June 2009

Equity markets in India has been going through a period of uncertainty over the past month. FIIs, who have been the prime driver of the strong move over the past 3 months, have been selling over the past 2 weeks. There is a serious global debate on as to whether to continue the stimulus programs, or start acting towards bring it to an end. It is a foregone conclusion that at some stage the stimulus programs need to be brought to an end, and all corresponding borrowings paid back. The debate is on the timing of this process. Since we are dealing with unprecedented events, there is no history that could give the economists and decision makers clues as to how to act. As and when the reversal does happen, it will be associated with a serious dry up of liquidity.

In India, the focus is on the ambitious plans of the new government. The budget on the 6th of July is a keenly awaited event. Large scale plans for investment in roads, power, other infrastructure, rural programs, divestment, freeing oil price subsidy, etc are being mapped out. The ambitious Unique Identification Number project, that would improve the efficiency of several of the government programs, has been initiated. The key bottleneck to implementing all these should be availability of funding for the same. One can have spectacular plans to spend money, but remember that availability of money is limited.

Indian government tax collections to GDP has been constant at about 14% for over 2 decades now. Government’s borrowing to GDP has gone up from about 52% in 1980 to about 86% currently, through a consistently high fiscal deficit. Fiscal deficit in the current year is expected to reach an all time high. It is going to be nearly impossible for the government to achieve all its infrastructure development goals, without improving the tax collections. Would the coming budget bite the bullet is a question. Most likely, the government is likely to focus on higher private sector participation, reduction of subsidies, divestment, etc to manage their goals in an environment where the risk of higher taxes leading to economic slowdown is still present. Despite talks of the world coming out of the recession, and the sharp uptrend in equity markets, underlying performance of companies continues to struggle. Newspapers headlines are full of companies announcing sharp fall in profits, and in a few cases large losses. What is not obvious are several companies that continues to deliver reasonably good performances. Many of these companies have taken the hard choices of walking the right path of sustainable growth, in times when there was great temptation to walk the near sighted path.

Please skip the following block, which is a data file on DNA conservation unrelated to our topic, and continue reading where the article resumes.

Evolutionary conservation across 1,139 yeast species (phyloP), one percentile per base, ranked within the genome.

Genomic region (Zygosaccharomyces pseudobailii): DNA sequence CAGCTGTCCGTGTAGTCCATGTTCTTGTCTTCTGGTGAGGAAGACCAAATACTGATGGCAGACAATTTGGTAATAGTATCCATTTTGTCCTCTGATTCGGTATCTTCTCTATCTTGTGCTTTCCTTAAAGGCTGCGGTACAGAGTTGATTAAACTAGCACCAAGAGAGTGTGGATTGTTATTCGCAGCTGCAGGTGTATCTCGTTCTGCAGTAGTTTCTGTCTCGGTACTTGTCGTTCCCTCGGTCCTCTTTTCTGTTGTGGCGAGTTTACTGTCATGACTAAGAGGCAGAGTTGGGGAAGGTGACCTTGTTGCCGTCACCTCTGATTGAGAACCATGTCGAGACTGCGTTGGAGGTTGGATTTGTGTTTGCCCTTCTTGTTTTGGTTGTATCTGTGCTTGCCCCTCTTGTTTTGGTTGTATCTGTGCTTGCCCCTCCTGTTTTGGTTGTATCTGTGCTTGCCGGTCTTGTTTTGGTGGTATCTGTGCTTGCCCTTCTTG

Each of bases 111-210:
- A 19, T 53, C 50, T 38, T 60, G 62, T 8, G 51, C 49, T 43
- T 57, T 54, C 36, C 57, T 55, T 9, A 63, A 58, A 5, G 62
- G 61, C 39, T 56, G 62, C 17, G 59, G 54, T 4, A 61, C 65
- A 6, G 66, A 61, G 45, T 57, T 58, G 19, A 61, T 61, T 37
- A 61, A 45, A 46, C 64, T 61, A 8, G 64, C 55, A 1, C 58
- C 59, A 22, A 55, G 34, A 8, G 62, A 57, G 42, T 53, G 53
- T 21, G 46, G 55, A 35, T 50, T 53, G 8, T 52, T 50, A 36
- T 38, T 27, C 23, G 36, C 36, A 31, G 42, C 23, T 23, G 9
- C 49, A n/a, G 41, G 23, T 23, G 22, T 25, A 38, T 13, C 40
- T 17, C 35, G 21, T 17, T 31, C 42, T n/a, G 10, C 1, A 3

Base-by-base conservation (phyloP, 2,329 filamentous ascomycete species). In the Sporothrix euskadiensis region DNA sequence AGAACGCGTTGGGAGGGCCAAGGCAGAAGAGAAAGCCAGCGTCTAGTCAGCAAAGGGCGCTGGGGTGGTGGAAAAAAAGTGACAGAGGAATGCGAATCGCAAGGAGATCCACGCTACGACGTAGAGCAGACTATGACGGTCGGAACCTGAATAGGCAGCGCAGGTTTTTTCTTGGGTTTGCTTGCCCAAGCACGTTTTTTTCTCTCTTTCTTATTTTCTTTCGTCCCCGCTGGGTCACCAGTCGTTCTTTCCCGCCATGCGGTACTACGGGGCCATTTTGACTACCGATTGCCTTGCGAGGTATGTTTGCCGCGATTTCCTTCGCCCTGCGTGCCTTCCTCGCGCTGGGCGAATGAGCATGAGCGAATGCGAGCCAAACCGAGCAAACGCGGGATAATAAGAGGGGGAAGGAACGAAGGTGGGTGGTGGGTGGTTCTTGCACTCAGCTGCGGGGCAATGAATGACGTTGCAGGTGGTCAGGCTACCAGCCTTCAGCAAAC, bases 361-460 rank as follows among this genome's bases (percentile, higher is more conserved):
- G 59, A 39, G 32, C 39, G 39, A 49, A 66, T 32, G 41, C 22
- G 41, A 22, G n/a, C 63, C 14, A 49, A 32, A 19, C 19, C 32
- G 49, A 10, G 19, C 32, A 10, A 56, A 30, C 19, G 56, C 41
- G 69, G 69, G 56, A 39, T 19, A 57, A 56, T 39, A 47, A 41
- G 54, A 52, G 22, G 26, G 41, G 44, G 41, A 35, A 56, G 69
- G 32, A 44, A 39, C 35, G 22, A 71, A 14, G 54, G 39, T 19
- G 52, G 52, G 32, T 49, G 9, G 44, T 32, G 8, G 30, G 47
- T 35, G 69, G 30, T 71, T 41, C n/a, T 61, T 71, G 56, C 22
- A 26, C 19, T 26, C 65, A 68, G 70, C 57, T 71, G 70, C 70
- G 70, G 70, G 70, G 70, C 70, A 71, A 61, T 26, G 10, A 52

I have attached the annual letter by Mr Deepak Parikh, the Chairman of HDFC. It is an interesting reading for all investors and especially for those looking to invest in properties. It is a company that has chosen to walk the path of sustainable growth, taken the difficult choices over years and has done exceptionally over 30 years, transcending several economic cycles. Few more companies with the business integrity of companies like this would make a vast difference in India achieving its potential. It is our endeavor to identify such companies and invest in them when prices are cheap. We believe such a strategy should protect and grow ones portfolio in a satisfactory manner over time.